Build Back Better and the Backlash that Wasn't

Some Congressional Democrats need to stop acting like its 2009, it's a whole new world.

I don’t say this lightly. The Dems are currently in #disarray. Progressives won’t support the Bipartisan Infrastructure bill until there is an agreement with moderates on the Biden Build Back Better bill; and moderates won’t even negotiate on that bill until the bipartisan bill passes. Vulnerable Democrats are running for the wings and the fate of the entire Biden legislative agenda hangs in the balance.

This Democratic failure is all the more frustrating since it is the only obstacle standing in the way of generational progress. The Republicans have been unable to muster any sort of opposition to the bill. Politico’s West Wing Playbook wrote last month:

In what was otherwise a shit sandwich of an August for President JOE BIDEN, one silver lining managed to emerge. His ambitious plan for reshaping the social safety net — otherwise known as the Build Back Better bill and formally described in congressional parlance as the $3.5 trillion reconciliation package — went largely unscathed. Democratic operatives who track political activity during the August recess said party members encountered little pushback over the proposal in their home districts and states. Ad spending trackers said they believe liberal group television advertising on the bill outpaced that from conservative counterparts. (Two progressive environmental groups, Climate Power and League of Conservation Voters, alone spent nearly $14 million dollars in paid ads during August recess in 27 frontline districts and four states with Senate races.)

In other words, Democrats are scared of their own shadow. The battle over the Biden economic agenda is happening nearly 12 years to the day after Obama’s push for the Affordable Care Act hit the first of many stumbling blocks. The parallels are impossible to ignore, but there are some huge differences.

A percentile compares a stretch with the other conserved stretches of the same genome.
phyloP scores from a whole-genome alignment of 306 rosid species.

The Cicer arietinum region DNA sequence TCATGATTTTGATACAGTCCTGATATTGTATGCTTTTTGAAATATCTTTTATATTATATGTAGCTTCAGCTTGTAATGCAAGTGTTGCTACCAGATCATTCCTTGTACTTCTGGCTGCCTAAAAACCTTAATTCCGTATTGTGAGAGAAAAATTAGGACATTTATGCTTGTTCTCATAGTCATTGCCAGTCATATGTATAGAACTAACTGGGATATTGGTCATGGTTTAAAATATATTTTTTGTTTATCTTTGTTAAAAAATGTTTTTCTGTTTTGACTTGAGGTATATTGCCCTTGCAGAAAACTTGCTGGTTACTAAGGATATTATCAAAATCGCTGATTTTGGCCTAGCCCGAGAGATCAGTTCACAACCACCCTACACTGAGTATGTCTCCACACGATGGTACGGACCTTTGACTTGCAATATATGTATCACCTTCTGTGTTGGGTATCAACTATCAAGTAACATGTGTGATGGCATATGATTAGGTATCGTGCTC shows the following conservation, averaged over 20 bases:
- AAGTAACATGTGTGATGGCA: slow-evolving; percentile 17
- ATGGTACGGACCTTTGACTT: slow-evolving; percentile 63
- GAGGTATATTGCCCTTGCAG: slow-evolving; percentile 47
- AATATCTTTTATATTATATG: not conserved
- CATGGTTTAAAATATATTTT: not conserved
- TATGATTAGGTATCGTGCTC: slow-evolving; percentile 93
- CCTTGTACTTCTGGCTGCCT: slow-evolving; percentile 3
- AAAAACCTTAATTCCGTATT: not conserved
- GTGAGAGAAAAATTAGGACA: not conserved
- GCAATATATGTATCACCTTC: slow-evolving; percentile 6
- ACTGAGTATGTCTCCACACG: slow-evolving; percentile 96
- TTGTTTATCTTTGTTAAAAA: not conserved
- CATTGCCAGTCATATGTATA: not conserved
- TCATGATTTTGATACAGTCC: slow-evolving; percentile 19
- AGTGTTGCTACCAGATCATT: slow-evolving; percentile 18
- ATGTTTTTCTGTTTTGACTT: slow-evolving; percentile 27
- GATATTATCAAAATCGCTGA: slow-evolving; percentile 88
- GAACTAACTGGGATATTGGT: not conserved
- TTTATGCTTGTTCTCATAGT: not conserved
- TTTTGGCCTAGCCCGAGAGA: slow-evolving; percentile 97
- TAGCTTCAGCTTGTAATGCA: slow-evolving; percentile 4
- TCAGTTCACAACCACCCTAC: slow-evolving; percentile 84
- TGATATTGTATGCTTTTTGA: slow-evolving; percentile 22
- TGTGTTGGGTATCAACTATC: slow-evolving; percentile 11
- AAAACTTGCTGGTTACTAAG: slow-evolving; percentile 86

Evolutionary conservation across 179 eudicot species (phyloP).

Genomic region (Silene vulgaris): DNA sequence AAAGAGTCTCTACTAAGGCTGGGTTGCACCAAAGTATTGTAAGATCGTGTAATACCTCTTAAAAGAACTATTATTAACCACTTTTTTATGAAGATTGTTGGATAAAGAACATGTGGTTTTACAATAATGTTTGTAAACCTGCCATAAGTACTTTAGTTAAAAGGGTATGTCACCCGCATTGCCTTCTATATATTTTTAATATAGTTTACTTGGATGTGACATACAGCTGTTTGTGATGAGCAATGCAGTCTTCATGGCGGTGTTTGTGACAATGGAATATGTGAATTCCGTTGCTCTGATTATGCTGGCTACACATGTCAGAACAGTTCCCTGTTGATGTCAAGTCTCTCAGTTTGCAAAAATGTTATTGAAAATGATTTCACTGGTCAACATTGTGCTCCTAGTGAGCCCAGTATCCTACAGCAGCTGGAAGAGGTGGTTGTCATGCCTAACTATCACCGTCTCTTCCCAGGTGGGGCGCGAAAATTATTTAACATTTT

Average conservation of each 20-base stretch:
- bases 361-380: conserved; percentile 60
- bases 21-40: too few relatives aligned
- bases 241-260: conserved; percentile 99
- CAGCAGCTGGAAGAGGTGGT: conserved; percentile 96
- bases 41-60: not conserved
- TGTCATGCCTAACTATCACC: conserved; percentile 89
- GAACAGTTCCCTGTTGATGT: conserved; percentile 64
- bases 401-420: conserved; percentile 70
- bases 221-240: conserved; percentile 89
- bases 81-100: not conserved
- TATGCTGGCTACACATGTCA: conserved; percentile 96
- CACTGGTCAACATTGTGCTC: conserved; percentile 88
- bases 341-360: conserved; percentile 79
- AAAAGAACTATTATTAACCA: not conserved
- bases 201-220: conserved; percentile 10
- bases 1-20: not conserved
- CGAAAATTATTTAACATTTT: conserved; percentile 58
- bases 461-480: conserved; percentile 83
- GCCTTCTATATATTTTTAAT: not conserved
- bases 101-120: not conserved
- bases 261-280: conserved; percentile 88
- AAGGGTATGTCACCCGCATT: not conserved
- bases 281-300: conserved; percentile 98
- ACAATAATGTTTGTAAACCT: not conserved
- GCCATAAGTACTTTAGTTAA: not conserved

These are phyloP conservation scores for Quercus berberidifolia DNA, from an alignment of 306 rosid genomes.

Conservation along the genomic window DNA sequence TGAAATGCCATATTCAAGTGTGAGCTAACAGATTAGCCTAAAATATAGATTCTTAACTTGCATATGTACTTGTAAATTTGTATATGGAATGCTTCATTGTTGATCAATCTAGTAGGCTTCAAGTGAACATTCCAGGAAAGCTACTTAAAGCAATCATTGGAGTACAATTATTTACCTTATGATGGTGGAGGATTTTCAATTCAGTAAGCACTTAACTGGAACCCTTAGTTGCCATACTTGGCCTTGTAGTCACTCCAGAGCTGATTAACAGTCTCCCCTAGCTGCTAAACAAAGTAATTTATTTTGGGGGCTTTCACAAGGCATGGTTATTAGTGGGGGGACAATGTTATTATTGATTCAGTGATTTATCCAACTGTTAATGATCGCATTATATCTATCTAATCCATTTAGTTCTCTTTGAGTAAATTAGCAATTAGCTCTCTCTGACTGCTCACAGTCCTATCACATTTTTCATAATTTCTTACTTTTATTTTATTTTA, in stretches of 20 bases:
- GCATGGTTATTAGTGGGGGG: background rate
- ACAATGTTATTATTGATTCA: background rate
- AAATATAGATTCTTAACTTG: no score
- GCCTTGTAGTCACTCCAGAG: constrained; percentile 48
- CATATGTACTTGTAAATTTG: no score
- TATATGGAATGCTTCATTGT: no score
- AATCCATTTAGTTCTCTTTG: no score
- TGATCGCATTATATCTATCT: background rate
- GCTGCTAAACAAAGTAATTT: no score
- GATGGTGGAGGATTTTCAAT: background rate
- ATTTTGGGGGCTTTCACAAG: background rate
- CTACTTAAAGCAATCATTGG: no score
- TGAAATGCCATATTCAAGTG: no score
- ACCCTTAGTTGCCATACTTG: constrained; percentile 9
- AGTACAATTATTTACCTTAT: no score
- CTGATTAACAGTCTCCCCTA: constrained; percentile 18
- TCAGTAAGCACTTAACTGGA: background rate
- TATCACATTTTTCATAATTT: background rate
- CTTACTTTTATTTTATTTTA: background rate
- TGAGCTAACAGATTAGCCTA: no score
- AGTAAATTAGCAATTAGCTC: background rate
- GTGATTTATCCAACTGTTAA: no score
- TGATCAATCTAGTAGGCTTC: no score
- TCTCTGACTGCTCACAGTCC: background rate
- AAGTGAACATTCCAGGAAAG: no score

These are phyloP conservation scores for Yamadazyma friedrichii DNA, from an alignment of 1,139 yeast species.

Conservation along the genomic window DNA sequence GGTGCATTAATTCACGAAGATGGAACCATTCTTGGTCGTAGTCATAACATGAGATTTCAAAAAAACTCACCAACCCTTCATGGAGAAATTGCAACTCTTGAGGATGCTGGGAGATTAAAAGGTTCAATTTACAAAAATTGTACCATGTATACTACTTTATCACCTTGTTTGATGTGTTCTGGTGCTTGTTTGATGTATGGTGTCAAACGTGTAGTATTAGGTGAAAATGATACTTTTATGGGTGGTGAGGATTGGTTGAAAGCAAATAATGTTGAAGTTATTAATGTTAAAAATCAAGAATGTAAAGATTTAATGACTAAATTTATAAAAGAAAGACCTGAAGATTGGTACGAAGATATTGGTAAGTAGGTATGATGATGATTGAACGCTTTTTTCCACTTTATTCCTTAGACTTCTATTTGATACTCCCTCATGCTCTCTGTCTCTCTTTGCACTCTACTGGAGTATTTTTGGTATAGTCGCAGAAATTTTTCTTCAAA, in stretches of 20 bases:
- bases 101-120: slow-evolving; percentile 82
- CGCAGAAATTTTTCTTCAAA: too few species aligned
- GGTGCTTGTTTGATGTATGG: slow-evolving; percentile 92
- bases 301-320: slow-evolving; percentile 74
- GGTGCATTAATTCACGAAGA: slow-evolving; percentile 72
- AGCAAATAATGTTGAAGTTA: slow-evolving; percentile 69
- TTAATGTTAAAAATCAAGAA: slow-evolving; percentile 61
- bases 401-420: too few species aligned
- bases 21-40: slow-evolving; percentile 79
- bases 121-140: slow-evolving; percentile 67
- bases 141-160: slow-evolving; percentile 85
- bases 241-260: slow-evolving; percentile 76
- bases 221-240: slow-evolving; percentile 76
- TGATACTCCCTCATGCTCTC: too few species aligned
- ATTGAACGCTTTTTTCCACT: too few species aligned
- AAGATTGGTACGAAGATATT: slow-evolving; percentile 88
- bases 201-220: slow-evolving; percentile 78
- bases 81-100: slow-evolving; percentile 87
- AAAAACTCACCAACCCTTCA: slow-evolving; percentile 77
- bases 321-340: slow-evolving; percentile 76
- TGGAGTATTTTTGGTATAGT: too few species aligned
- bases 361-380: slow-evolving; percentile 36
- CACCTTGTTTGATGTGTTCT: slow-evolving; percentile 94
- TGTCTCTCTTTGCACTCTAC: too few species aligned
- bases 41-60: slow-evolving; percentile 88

In 2009, Democratic congressional town halls were swamped with mobs of Tea Partiers angry about Barack Obama’s Affordable Care Act. In the moment, this was treated as a spontaneous grassroots uprising of a previously silent majority upset with Big Government. We know now that the story is more complicated. Those Tea Party groups were funded and aided by corporations seeking to defeat the healthcare act in order to protect their ability to profit off America’s broken healthcare system.

Given the size and scope of the Biden Build Back Better agenda and further radicalization of the Republicans, conditions were ripe for a similar dynamic. The fact that it didn’t says something about the Biden agenda and how politics has changed since 2009.

Biden’s Depolarizing Agenda

Despite the fact that we live in an era of historic polarization, Joe Biden’s economic agenda is not polarizing. Generally, political observers look at the top-line numbers in polls — support v. opposition (an issue) and approval v. disapproval (a person) — but they only tell part of the story. There are many issues that people support, but don’t care enough about to affect their decision between two candidates or get them off the couch and to the polls. When pollsters ask about an issue or a politician, there are usually four choices: strongly support/approve,  somewhat support/approve, somewhat oppose/disapprove, and strongly oppose/disapprove. When you see a report about Joe Biden having a 52 percent approval rating, that number is the sum of the “strongly approve” and “somewhat approve” measures. Savvy political operatives look at the net difference between “strongly support” and “strongly oppose” to determine where the enthusiasm lies. In late August, a poll from Invest in America and Data for Progress showed why Republicans have been unable to fire up their base about the Build Back Better agenda.